Contact the administrator of your 403(b) plan to initiate the rollover process. You'll need to fill out paperwork and possibly provide details about your new IRA.

Monitor Investments

Once the rollover is complete, it's essential to monitor your investments regularly and adjust your portfolio as needed to meet your retirement goals.

How to Perform a 403(b) Rollover to IRA

403(b) vs IRA

Comparing 403(b) plans and IRAs can help you make an informed decision about a rollover.

Eligibility and Contribution Limits

While both 403(b) and IRAs offer tax-advantaged retirement savings, their eligibility requirements and contribution limits differ. IRAs have lower annual contribution limits compared to 403(b) plans.

Investment Options

As mentioned earlier, IRAs often offer more investment options than 403(b) plans, providing greater flexibility to meet your individual investment goals.

Distribution Rules

While 403(b) plans might allow for certain penalty-free withdrawals in specific situations, IRAs typically have stricter rules for early withdrawals.

Loan and Withdrawal Options

Unlike most IRAs, 403(b) plans may allow loans and hardship withdrawals under certain circumstances.

403(b) vs IRA

Benefits of a 403(b) Rollover to IRA

There are several advantages associated with rolling over a 403(b) plan to an IRA.

  • Wider Investment Choices: Unlike 403(b) plans, which often limit investment choices, an IRA typically offers a wider range of investment options, including individual stocks, bonds, mutual funds, and ETFs.

  • Consolidation of Retirement Assets: If you have multiple retirement accounts, rolling them into a single IRA can simplify your financial management and retirement planning.

  • Possible Lower Fees: Some 403(b) plans have high administrative fees. By rolling over to an IRA, you may have the opportunity to reduce these fees, depending on the IRA provider you choose.

  • Estate Planning Flexibility: IRAs generally offer more options and flexibility for estate planning purposes compared to 403(b) plans.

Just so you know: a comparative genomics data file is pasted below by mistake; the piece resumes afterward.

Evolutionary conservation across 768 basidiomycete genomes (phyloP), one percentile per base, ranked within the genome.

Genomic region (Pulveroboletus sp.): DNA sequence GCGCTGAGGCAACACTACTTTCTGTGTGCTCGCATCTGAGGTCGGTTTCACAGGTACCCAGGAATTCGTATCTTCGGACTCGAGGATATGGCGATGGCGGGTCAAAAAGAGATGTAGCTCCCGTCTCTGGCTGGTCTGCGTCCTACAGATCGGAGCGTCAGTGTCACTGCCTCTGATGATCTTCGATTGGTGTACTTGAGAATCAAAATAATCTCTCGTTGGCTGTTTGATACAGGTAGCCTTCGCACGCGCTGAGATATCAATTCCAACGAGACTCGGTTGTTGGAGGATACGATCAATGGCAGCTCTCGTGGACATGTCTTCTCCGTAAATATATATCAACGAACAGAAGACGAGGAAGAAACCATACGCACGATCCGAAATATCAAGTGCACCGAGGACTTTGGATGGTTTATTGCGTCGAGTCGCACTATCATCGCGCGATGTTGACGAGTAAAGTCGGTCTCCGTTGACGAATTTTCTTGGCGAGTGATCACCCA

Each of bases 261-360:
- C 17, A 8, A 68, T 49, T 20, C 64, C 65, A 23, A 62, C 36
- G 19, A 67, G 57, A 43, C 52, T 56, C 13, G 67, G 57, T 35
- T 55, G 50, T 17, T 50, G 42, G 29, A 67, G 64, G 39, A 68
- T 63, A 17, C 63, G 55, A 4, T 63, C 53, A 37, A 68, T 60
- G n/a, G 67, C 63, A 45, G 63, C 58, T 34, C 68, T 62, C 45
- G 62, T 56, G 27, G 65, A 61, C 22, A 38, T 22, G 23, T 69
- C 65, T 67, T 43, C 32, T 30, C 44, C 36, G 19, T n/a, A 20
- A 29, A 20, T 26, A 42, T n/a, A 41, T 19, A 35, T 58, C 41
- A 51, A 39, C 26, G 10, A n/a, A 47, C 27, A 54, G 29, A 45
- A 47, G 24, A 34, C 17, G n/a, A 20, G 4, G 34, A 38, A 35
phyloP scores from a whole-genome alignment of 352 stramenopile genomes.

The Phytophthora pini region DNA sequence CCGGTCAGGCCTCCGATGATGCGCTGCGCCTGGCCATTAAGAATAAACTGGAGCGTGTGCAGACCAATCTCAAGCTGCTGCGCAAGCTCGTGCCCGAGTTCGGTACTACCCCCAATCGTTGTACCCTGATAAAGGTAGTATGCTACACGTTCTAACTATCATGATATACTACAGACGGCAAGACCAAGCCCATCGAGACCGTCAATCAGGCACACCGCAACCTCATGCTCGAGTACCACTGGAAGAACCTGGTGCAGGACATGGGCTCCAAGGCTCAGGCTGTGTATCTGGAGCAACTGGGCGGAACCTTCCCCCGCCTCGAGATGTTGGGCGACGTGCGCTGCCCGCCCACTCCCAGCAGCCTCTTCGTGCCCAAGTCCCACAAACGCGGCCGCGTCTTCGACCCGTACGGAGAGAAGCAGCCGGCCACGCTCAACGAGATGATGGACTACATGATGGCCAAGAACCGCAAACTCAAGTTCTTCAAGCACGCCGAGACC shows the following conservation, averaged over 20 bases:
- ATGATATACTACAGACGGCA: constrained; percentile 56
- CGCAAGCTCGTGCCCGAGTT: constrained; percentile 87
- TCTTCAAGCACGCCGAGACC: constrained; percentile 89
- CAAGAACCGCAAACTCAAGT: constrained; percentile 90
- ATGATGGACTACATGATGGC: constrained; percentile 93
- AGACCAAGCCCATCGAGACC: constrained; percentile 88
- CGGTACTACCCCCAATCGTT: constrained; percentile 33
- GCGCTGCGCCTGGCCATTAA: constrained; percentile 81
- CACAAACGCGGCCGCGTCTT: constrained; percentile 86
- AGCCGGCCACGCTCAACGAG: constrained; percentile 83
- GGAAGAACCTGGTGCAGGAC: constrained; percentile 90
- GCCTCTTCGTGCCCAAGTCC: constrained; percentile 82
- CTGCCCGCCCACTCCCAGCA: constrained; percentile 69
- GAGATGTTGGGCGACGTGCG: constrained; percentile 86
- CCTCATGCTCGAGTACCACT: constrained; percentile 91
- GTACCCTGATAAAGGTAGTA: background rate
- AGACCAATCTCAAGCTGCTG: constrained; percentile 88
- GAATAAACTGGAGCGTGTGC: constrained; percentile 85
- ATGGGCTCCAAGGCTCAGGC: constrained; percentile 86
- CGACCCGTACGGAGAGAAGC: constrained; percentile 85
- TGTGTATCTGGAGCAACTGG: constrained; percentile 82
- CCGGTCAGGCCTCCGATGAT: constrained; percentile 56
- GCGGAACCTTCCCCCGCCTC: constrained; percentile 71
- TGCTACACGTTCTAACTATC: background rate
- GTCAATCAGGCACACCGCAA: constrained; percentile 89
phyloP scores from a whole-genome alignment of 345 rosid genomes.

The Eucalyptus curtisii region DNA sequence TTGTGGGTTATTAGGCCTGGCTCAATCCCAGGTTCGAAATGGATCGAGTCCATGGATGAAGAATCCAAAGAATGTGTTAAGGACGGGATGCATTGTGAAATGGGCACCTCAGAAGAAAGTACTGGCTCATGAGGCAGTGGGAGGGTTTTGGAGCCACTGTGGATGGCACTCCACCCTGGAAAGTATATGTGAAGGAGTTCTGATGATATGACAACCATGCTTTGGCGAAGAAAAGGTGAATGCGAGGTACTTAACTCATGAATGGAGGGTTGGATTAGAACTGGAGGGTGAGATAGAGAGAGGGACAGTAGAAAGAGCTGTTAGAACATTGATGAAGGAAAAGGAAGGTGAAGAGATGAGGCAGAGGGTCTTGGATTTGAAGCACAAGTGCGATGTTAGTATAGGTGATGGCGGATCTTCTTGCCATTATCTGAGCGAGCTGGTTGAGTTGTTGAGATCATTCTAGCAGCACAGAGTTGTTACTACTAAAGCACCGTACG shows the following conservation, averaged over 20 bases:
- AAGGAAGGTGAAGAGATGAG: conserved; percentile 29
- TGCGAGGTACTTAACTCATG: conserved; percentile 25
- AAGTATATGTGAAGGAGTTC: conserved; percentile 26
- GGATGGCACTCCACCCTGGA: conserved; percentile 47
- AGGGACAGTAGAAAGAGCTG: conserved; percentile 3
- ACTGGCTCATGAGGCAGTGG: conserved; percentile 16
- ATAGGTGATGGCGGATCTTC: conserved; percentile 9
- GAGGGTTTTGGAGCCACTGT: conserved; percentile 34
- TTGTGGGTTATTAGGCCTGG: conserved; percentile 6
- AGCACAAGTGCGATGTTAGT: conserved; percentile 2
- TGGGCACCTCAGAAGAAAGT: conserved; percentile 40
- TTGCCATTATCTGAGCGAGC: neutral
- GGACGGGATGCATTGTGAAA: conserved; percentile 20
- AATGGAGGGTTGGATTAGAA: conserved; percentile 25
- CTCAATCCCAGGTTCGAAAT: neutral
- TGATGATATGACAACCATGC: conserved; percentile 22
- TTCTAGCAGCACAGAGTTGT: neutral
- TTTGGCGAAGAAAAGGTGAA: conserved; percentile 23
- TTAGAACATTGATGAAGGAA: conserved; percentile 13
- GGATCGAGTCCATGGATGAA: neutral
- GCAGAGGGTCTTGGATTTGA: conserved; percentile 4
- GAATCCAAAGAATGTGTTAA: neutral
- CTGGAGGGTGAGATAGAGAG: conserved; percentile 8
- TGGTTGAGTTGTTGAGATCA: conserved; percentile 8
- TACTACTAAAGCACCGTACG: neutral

Drawbacks of a 403(b) Rollover to IRA

Despite its benefits, a 403(b) rollover to an IRA comes with potential drawbacks that need to be considered.

  • Potential for Early Withdrawal Penalties: IRAs typically have stricter rules regarding early withdrawals before age 59 1/2 compared to 403(b) plans.

  • Limited Loan Options: Unlike 403(b) plans, most IRAs don't allow loans. If you foresee needing a loan from your retirement plan, a rollover might not be the best choice.

  • Required Minimum Distribution (RMD) Differences: The age at which you must start taking Required Minimum Distributions (RMDs) may differ between 403(b) plans and IRAs, especially if you continue to work past the traditional retirement age.

Benefits and Drawbacks of a 403(b) Rollover to IRA

Final Thoughts

A 403(b) rollover to an IRA provides a strategic financial move for those seeking greater investment flexibility, the potential for lower fees, and simplified asset management.

However, this maneuver is not without its challenges. For instance, IRAs often have more rigid rules regarding early withdrawals and loan limitations, plus the age for mandatory distributions may differ.

Evaluating your financial status, understanding your future retirement needs, and weighing your investment choices are critical steps before deciding on a rollover.

Professional financial guidance can offer invaluable assistance tailored to your unique situation. After initiating a rollover, ongoing monitoring of your investments is crucial to align with your retirement objectives.

Balancing the benefits and potential drawbacks helps ensure a well-informed decision that supports your long-term financial health.

403(b) Rollover to IRA FAQs

About the Author

True Tamplin, BSc, CEPF®

True Tamplin is a published author, public speaker, CEO of UpDigital, and founder of Finance Strategists.

True is a Certified Educator in Personal Finance (CEPF®), author of The Handy Financial Ratios Guide, a member of the Society for Advancing Business Editing and Writing, contributes to his financial education site, Finance Strategists, and has spoken to various financial communities such as the CFA Institute, as well as university students like his Alma mater, Biola University, where he received a bachelor of science in business and data analytics.

To learn more about True, visit his personal website or view his author profiles on Amazon, Nasdaq and Forbes.